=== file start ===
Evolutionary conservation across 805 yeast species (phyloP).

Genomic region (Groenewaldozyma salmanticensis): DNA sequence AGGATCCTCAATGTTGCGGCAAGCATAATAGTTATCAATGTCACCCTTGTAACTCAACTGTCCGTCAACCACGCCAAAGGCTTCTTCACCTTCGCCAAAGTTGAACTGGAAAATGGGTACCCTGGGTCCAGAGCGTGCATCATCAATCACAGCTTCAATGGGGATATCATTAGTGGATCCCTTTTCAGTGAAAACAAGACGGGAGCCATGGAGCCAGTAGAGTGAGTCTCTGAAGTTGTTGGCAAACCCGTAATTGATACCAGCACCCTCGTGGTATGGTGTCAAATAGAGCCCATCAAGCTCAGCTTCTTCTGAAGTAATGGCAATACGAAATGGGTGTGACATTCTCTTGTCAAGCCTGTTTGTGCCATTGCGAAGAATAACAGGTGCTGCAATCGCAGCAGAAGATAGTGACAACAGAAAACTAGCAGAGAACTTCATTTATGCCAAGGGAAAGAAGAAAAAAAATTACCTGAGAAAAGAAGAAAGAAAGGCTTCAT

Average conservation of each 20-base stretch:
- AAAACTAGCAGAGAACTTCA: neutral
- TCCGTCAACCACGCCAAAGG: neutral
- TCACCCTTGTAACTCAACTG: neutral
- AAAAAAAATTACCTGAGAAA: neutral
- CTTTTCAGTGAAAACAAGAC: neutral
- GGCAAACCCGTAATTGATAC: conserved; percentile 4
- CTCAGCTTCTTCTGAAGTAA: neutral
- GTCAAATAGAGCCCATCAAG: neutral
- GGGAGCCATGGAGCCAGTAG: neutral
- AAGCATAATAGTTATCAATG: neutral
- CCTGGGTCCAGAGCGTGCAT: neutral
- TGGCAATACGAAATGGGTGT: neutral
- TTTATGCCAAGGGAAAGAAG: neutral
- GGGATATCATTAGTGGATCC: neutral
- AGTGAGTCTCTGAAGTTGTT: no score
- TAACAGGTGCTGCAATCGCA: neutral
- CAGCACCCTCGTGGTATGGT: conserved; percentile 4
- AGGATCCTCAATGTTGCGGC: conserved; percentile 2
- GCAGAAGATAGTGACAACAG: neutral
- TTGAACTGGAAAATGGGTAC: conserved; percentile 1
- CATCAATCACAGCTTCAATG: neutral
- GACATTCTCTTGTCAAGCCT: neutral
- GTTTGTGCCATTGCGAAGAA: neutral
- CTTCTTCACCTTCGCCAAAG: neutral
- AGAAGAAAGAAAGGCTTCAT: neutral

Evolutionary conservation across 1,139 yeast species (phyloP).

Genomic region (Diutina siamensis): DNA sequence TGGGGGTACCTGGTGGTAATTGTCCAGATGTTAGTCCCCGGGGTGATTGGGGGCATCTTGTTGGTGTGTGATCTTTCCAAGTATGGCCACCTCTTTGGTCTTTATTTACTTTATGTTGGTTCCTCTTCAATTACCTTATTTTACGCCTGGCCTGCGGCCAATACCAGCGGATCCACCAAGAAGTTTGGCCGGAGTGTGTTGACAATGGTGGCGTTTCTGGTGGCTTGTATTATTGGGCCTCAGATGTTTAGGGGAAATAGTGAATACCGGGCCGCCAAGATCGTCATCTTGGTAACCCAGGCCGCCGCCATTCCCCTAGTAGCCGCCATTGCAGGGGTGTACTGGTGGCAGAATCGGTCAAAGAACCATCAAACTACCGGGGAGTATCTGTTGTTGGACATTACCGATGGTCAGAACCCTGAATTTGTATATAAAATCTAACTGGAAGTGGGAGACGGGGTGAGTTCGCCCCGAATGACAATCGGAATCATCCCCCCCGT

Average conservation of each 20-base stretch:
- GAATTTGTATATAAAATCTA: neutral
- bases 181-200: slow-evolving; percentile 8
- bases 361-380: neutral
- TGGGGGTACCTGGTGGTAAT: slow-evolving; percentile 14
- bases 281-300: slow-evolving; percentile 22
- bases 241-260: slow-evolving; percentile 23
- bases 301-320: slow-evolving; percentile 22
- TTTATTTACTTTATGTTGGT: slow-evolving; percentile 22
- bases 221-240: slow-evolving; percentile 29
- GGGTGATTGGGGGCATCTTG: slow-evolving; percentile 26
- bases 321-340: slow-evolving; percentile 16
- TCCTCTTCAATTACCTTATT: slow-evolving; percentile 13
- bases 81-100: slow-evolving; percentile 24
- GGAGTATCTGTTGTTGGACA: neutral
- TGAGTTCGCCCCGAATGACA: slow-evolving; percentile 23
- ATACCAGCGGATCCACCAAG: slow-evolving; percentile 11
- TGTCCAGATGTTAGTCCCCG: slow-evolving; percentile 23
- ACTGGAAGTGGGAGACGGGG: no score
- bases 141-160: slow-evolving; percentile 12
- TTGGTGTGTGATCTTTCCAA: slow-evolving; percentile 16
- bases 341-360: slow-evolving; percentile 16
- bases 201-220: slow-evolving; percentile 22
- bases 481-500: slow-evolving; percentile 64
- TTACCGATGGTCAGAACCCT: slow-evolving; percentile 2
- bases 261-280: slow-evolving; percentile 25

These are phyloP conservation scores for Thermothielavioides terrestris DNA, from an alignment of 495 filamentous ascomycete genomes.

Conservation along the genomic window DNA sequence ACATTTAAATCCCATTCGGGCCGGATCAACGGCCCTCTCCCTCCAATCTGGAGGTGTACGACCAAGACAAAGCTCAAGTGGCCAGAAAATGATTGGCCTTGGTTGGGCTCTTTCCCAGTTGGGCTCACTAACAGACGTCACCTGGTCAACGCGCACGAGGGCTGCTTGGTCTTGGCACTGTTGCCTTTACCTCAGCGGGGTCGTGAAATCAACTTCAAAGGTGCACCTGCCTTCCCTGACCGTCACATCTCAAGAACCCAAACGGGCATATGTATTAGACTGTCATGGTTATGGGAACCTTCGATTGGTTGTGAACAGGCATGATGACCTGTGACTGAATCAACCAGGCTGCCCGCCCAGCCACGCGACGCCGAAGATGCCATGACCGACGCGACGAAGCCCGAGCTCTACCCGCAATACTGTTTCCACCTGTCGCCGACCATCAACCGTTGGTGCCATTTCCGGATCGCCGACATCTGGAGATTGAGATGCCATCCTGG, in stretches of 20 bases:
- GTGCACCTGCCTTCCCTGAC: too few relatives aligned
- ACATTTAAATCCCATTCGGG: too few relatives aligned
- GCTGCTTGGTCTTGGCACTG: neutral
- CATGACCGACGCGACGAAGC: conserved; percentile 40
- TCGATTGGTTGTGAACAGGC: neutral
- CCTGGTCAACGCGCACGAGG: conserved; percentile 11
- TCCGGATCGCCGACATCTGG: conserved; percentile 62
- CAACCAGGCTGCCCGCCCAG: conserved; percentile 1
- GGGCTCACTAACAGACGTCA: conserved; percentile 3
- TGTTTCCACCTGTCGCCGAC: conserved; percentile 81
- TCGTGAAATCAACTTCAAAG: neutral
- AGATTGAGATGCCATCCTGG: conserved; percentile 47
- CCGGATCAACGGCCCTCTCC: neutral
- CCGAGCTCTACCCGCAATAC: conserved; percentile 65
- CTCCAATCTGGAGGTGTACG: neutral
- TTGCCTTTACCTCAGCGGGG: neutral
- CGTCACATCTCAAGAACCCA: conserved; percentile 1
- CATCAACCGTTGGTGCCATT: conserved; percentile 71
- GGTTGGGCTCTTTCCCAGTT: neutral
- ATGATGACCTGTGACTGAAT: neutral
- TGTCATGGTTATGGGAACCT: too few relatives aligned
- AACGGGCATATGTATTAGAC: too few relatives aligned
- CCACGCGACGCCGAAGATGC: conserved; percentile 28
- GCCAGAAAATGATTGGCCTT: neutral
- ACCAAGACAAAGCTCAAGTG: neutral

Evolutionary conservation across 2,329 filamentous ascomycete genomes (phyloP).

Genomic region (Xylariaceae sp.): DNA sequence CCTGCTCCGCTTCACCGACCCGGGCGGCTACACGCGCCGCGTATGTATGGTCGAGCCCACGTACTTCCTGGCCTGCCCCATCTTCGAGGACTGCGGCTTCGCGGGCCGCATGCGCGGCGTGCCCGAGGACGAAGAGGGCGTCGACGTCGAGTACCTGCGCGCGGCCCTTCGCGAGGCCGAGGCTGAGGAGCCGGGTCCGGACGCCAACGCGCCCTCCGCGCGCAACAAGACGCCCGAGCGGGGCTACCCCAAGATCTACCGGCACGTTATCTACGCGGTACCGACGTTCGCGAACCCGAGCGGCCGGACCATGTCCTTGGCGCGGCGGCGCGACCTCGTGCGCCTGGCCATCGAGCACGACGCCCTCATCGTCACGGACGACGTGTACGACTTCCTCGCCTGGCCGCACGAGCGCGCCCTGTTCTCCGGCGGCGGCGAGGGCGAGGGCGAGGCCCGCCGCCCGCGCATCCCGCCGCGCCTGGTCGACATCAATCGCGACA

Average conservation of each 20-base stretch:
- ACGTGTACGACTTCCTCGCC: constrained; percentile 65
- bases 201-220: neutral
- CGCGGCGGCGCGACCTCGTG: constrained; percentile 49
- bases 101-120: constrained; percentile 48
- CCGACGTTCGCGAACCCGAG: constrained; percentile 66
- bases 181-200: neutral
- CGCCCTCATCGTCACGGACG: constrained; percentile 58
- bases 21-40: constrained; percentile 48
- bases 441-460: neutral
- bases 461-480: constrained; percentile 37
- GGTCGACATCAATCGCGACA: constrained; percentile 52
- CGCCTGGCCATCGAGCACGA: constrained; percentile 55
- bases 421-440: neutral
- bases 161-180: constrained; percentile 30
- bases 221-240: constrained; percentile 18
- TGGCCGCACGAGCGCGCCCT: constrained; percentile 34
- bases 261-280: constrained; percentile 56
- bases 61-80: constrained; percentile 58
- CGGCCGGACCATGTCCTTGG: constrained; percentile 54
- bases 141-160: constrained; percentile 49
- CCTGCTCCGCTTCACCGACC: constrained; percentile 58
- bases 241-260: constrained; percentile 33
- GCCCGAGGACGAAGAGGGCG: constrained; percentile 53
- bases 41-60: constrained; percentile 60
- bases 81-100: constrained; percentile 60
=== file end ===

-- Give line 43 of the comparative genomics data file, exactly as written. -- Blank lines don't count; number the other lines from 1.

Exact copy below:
- TCCTCTTCAATTACCTTATT: slow-evolving; percentile 13